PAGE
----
If you think using tanning equipment that emit ultraviolet (UV) rays is a safe way to tan, think again. There is no safe way to tan.
On this page:
- Safety tips: tanning equipment
- Health risks of tanning
- Using tanning equipment
- Reduce your risk
- Government action to protect you
- For more information
A tan from the sun's rays or under UV lamps in a tanning salon or solarium will damage your skin and cause other adverse health effects, including an increased risk of skin cancer.
Health Canada recommends you do not use tanning equipment (like sunlamps or tanning beds).
If you do use tanning equipment, it is important to know the risks so you can make an informed decision. By learning the facts about tanning now, you can protect yourself from skin cancer later in life.
- Use a broad-spectrum sunscreen with at least sun protection factor (SPF) 30 when you travel south and do not pre-tan using tanning equipment.
- Try to convince teenagers not to use tanning equipment that emits UV radiation.
- Try to find other ways to look tanned. You can apply a cream that will colour your skin and give you the appearance of a tan.
You may think a tan looks healthy, but a tan is actually a sign that UV rays have already damaged your skin.
A tan is when your body produces melanin (a substance that gives skin its colour). This process can happen when your skin is exposed to ultraviolet radiation (UV rays). Two kinds of UV rays can cause tanning: UVA and UVB. When your skin turns a shade of red or becomes darker, it is telling you that damage has been done.
There is a lot of scientific evidence that repeated exposure to UV rays can cause skin cancer:
- International experts from the World Health Organization’s (WHO) and the International Agency for Research on Cancer (IARC) found significant evidence of an association between artificial tanning and the development of skin cancer.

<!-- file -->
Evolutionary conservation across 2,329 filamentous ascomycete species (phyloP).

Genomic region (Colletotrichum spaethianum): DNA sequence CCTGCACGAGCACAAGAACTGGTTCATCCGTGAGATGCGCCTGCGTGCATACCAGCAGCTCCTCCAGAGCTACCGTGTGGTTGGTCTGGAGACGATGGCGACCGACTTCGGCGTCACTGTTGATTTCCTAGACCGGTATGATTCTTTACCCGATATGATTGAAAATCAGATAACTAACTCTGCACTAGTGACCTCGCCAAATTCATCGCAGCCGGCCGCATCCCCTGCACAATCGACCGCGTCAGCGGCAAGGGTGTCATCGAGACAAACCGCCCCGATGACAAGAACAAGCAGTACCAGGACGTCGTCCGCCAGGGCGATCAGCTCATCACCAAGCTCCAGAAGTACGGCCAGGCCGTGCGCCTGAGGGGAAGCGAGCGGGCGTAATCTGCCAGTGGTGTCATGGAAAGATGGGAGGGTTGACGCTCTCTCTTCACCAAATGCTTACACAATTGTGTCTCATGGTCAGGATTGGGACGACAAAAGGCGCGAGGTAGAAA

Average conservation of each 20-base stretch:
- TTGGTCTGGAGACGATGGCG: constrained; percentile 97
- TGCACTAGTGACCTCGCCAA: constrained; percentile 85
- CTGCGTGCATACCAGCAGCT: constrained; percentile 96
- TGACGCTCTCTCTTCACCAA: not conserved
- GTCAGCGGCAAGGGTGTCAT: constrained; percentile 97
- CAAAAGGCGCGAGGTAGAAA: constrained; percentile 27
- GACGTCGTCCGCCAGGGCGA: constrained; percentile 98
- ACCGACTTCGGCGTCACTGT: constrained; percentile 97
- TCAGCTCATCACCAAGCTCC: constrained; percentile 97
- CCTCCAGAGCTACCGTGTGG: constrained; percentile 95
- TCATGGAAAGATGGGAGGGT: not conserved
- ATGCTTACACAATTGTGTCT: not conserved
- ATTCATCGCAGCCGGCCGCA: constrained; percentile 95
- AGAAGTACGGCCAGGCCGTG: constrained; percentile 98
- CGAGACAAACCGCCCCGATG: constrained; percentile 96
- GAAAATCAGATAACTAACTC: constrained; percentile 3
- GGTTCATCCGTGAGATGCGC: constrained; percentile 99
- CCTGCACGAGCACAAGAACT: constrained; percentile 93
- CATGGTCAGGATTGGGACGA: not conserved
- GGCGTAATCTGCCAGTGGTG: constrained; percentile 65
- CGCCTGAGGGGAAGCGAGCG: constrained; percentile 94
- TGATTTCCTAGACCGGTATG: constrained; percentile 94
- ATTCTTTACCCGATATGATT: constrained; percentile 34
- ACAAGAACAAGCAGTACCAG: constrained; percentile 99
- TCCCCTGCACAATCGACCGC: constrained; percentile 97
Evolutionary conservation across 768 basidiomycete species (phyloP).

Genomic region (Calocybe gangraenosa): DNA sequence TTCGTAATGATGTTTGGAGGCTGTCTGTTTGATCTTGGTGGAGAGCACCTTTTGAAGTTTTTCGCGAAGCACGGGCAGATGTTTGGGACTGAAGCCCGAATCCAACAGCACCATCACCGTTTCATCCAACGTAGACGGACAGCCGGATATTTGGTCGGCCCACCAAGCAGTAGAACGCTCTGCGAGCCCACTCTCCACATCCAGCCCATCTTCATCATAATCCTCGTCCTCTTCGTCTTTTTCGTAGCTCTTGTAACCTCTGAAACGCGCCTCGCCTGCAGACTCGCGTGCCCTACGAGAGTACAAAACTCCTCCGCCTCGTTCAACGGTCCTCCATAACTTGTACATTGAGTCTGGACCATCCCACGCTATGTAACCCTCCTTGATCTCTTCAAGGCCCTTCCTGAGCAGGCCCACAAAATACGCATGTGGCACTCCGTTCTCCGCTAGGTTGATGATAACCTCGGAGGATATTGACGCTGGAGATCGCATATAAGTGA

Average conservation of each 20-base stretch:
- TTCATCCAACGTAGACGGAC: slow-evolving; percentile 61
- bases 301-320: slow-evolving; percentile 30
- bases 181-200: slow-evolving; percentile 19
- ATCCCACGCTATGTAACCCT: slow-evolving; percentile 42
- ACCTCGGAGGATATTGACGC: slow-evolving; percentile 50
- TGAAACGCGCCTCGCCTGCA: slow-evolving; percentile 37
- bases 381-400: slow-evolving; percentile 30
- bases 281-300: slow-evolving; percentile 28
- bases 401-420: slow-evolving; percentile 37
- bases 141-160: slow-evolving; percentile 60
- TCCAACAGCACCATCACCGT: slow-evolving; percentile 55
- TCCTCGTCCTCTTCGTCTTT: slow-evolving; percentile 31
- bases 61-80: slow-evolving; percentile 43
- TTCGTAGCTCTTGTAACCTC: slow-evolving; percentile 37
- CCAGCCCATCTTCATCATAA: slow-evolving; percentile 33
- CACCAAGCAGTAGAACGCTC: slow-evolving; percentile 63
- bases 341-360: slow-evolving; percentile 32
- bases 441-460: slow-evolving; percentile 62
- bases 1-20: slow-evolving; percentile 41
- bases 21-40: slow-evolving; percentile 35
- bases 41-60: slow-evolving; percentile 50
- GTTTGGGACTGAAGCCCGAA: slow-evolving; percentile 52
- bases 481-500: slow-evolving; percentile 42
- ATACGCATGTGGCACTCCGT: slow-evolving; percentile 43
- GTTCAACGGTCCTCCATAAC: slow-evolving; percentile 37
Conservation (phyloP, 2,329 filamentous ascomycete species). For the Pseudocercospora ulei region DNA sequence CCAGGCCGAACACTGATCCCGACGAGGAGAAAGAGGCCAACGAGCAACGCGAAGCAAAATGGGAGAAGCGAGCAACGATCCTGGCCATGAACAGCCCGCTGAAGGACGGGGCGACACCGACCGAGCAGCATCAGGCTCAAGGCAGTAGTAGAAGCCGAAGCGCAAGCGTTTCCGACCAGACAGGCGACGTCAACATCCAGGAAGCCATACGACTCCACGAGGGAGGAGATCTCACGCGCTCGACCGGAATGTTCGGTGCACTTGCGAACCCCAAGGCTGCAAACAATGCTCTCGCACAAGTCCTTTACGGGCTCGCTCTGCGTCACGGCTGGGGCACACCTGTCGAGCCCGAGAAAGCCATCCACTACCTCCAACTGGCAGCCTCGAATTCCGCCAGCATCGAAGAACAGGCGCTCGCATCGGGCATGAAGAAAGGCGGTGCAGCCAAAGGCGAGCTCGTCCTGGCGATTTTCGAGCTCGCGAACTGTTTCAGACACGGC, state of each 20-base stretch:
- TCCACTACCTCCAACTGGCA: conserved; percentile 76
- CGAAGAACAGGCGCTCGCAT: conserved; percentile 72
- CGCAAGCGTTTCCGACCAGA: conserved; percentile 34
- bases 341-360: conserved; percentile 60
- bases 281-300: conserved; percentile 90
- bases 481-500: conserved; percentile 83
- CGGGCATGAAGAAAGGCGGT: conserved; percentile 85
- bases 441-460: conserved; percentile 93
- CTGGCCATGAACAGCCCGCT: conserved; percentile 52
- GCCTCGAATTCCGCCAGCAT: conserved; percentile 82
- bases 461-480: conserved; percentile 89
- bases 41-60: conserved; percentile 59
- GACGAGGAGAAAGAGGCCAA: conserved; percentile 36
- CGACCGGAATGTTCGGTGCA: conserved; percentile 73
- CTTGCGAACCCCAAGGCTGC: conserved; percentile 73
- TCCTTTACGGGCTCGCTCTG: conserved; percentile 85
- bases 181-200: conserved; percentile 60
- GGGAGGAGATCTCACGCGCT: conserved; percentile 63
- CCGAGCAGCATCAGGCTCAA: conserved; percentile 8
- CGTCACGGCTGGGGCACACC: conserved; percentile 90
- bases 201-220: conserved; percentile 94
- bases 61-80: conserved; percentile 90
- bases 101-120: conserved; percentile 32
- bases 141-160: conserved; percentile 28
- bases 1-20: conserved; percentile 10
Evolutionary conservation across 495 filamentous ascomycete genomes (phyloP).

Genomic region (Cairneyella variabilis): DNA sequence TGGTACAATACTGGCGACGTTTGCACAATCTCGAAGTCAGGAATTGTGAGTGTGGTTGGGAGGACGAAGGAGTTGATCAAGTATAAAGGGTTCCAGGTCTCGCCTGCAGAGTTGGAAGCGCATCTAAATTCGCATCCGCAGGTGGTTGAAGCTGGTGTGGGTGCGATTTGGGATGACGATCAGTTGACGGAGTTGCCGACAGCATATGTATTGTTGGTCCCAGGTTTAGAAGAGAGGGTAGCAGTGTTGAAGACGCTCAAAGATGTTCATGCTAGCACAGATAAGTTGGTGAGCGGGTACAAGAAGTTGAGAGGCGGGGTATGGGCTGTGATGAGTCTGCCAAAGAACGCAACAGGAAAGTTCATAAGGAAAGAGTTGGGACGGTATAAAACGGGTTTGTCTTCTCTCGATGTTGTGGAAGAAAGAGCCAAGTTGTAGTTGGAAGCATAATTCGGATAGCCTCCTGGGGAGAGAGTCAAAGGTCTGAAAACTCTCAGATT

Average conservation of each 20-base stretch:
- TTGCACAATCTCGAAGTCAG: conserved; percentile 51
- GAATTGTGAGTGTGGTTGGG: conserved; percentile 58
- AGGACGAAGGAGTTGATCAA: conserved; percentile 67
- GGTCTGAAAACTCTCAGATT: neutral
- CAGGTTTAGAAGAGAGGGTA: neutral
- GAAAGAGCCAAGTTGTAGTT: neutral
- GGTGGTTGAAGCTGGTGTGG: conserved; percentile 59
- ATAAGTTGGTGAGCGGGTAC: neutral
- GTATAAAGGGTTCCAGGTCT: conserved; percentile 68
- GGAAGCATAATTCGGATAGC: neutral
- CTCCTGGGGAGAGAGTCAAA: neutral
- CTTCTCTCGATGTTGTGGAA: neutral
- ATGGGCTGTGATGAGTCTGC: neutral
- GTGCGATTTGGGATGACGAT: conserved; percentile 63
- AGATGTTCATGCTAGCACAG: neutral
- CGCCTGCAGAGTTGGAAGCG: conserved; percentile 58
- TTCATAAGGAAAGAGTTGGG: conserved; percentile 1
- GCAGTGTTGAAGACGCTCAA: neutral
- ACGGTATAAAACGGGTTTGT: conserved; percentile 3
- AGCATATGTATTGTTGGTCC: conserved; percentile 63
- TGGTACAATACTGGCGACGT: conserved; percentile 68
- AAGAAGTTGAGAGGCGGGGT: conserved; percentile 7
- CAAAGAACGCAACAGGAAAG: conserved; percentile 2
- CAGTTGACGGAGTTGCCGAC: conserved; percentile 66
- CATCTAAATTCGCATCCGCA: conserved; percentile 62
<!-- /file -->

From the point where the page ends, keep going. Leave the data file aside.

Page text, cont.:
- The WHO and IARC also determined that the use of tanning equipment can increase the risk of developing melanoma by 59% if the age of first exposure was prior to 35 years of age.
- The WHO recently changed the classification of the use of UV-emitting tanning devices to "carcinogenic to humans".
People at tanning salons may tell you their lights are safe. The fact is, their lights may give off 2 to 14 times as much UVA as the sun. UV rays from tanning lamps can have the same or worse health effects as UV from the sun!
There are many different brands and models of tanning beds and lamps on the market in Canada. Each gives off different amounts of UVA and UVB radiation, depending on the type of bulbs used.
If you use a tanning bed or lamp either at home or in a salon, you should read the label on the equipment. Warning labels tell you the recommended time you should be exposed each session (depending on your skin type).
- Always burns, never tans
- Always burns and tans very little
- Burns somewhat but tans gradually
- Burns a little but tans easily (olive skin)
- Rarely burns and tans easily (brown skin)
- Never burns, tans darkly black (dark brown/black skin)
It is important to make an informed decision about how long and how often you are exposed to UV radiation from tanning lamps. If you go over the recommended time for your skin type, or use tanning lamps more often than recommended, your risk of health problems will increase.
There is no safe way to tan. If you do decide to use tanning equipment, follow these steps to help reduce your risk:
- Tanning equipment should be appropriately labelled. Look for, read and follow the warning labels on the tanning bed or lamp you are using and follow the directions carefully.
- If you go to a tanning salon, talk to the salon operator about your skin's sensitivity and your ability to tan. This should help the operator recommend the amount of time for your tanning session and how often you should tan.
- Do not go over the recommended time each tanning session for your skin type.
- Allow at least 48 hours between each tanning session. This will give your skin a chance to repair damage from the UV rays and may slow down the aging effects caused by the exposure.
- Always wear the safety eyewear that is recommended for the type of lamp you are using.
- Be sure there is a physical barrier (like a clear sheet of acrylic) between you and the tanning bulbs. This will help prevent heat burns from the lamp.
- Report any side effects (like sunburn or itchiness) to the salon operator. In cases of severe sunburn, see your health care provider.
- Do not use tanning lamps more often than is prescribed for your particular skin type.
Health Canada analyzes and manages health risks related to UV rays. We regulate the sale, lease, and importation of tanning lamps and check that equipment complies with the Radiation Emitting Devices Act. We promote public awareness of the harmful effects of UV rays. We also publish the Guidelines for Tanning Salon Owners, Operators and Users.
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